Face tracking robot

Android 4.0 introduced an API for face detection. It's really simple to use, you only have to set up a listener and it gets called each time a face is detected in the frame captured by the camera. I used it to make a Lego Mindstorms NXT robot that turns to look at you as you move around. Here's what it looks like:

The way it works is there's an application on the phone that checks if a face is detected. Then it communicates with the robot over Bluetooth and tells it to turn left or right, depending on the position of the face in the frame. Here's the application's source code if you want to take a look. I don't have building plans for the robot itself, but any robot with tank-like steering would work.

A cool way to demo this robot would be to use it for video chats or Google+ hangouts, but I don't think there's a way for two different applications to access the camera at the same time, so the face tracking functionality would have to be integrated into a video chat app. (Or I guess I could put a second phone on the robot.)


Fridge temperature monitoring with Raspberry Pi

Since I've discovered that it's relatively easy to access Raspberry Pi's GPIO pins, I'm constantly looking for stuff to connect to it. Fortunately the Internet is full of them.

One of Raspberry Pi's limitations (compared to, say, an Arduino) is that it doesn't have analog pins, only digital ones. So to connect a sensor with analog output, you have to go through an analog-to-digital converter (ADC). The fine folks at Adafruit have written a tutorial on how to talk to an MCP3008 ADC from a Raspberry Pi to read the state of a potentiometer. I swapped the potentiometer for a TMP36 temperature sensor and now my Raspberry Pi knows what the temperature is.

Here's a nice looking diagram of how the connections go:

And here's a considerably more messy real-life shot:

I monitored the temperature in my room for some time and decided that it was boring. So then I put my new creation in the fridge to see how cold it is in there. Initially I wanted to put just the sensor in and keep the Raspberry Pi outside, but with all the cables going from the Pi to the breadboard, it was easier to just put everything inside with only the power cable going out. The Pi didn't mind the low temperature and I hope the small amount of heat it produces didn't affect the fridge and the measurement. And if you ever wondered whether wifi would work from inside a fridge, I'm happy to report that it works just fine.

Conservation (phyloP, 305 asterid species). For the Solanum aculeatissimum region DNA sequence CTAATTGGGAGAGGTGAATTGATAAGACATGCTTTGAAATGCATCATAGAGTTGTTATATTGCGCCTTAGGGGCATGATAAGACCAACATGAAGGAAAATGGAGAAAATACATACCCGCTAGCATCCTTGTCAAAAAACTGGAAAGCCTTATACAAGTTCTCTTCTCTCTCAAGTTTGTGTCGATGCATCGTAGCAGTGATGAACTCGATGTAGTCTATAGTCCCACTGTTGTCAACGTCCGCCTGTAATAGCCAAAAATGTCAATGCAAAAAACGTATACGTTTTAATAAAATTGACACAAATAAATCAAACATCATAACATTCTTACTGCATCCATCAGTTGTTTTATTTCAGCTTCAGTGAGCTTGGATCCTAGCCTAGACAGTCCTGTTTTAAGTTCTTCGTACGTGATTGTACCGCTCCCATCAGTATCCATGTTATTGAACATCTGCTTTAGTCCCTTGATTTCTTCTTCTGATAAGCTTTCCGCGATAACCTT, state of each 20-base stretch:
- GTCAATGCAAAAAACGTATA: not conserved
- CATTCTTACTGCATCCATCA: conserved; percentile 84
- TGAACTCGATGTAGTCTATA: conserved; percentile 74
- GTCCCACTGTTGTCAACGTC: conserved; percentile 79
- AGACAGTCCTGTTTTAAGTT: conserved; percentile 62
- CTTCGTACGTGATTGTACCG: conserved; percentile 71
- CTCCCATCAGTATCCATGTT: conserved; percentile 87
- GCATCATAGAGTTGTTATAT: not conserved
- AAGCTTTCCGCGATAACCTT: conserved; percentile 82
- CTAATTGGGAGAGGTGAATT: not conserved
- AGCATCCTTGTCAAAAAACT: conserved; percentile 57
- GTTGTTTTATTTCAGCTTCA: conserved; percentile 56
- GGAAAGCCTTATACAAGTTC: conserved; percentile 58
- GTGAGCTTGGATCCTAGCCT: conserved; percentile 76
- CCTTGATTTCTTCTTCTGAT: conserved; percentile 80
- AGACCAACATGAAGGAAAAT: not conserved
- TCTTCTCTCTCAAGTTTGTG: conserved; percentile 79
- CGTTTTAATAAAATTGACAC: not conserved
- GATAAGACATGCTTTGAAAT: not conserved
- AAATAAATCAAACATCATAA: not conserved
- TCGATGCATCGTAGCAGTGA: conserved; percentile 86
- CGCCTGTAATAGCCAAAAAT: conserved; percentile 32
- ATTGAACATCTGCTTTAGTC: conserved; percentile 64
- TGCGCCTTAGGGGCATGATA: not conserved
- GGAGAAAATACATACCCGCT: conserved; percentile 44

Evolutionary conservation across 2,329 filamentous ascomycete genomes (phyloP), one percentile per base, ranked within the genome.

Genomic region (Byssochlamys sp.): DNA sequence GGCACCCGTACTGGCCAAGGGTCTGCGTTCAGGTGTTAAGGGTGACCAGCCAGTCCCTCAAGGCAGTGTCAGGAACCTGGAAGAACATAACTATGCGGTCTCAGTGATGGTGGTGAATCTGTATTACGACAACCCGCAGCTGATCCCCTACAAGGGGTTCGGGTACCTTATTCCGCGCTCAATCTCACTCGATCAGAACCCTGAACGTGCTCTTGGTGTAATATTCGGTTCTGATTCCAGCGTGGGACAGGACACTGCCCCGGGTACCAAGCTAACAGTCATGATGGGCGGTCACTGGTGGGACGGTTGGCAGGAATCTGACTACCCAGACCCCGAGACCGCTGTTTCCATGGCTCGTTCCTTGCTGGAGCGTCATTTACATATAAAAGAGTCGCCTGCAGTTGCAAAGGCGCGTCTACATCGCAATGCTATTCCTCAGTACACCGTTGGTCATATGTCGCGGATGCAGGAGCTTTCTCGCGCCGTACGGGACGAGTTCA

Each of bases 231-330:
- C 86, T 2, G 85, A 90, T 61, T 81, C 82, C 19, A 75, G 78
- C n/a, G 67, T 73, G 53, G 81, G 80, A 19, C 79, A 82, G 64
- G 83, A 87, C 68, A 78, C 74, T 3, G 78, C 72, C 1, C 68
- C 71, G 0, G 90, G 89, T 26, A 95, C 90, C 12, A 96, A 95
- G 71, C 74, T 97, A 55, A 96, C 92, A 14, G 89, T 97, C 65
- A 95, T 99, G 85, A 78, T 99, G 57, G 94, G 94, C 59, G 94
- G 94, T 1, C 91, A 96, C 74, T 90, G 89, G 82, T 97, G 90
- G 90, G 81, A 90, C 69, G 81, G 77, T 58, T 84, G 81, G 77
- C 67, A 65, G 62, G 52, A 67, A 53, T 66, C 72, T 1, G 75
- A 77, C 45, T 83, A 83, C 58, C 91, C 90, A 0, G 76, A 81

Here's what it looked like inside my otherwise mostly empty fridge:

And here are the results:

(I averaged the data a bit, because the readings from the sensor were pretty noisy.)

It turns out that the temperature inside my fridge varies quite a bit, from around 3 °C to around 8 °C. The compressor runs for about 37% of the time (though that number probably depends on outside temperature and possibly the contents of the fridge).

Here's the script I used to read the temperature from the sensor, but it's mostly identical to the one in Adafruit's tutorial. One interesting thing about it is that it uses what's called a "bit banging" SPI implementation (the Raspberry Pi also has hardware SPI and we could use that just as well).


Raspberry Pi controlled lamp

I'm a software guy and I'm scared of electronics. At the same time I find it exciting when software actually does something in the real world. (That's why I love Lego Mindstorms.) Home automation is my lifelong dream. I'd like to be able to use my computer to turn the lights on and off, roll up the window blinds and remotely control everything else that can be controlled.

That dream will have to wait, but today I used my Raspberry Pi to make a small proof of concept.

One of the many cool things about the Raspberry Pi is that it has some general purpose I/O pins exposed that can be used to communicate with the outside world using various protocols. The simplest thing you can do is to set a single pin to a high or low state. When combined with something called a relay, that is enough to control an electrical device plugged into a wall socket (or at least to turn it on and off). I used this relay from Seeedstudio. The relay has three pins (actually four, but one is unused), labeled VCC, GND and SIG. I connected VCC to the 5V pin on the Pi and GND to the ground pin. The SIG pin must be connected to one of several GPIO pins available. You can find a detailed description of Raspberry Pi's GPIO pins on the wiki. I connected the SIG pin from the relay to GPIO18, which is the sixth pin from the left in the top row.

Then I butchered a power strip. I removed the insulation from a segment of the cable, cut one of the cables inside, stripped some insulation from the ends and put them into the screw terminal on the relay. This is the part I was most uneasy about. You should obviously exercise caution when working with stuff that will be connected to mains voltage (extra caution when it actually is connected).

With everything attached, the only part remaining is software. The GPIO pins can be controlled through special files in the /sys filesystem, but I used a library called WiringPi. It includes the gpio command line tool, which makes working with GPIO pins easy.

First you have to configure the pin for output:

gpio export 18 out

Then you can set the state to high with:

gpio -g write 18 1

And to low with:

gpio -g write 18 0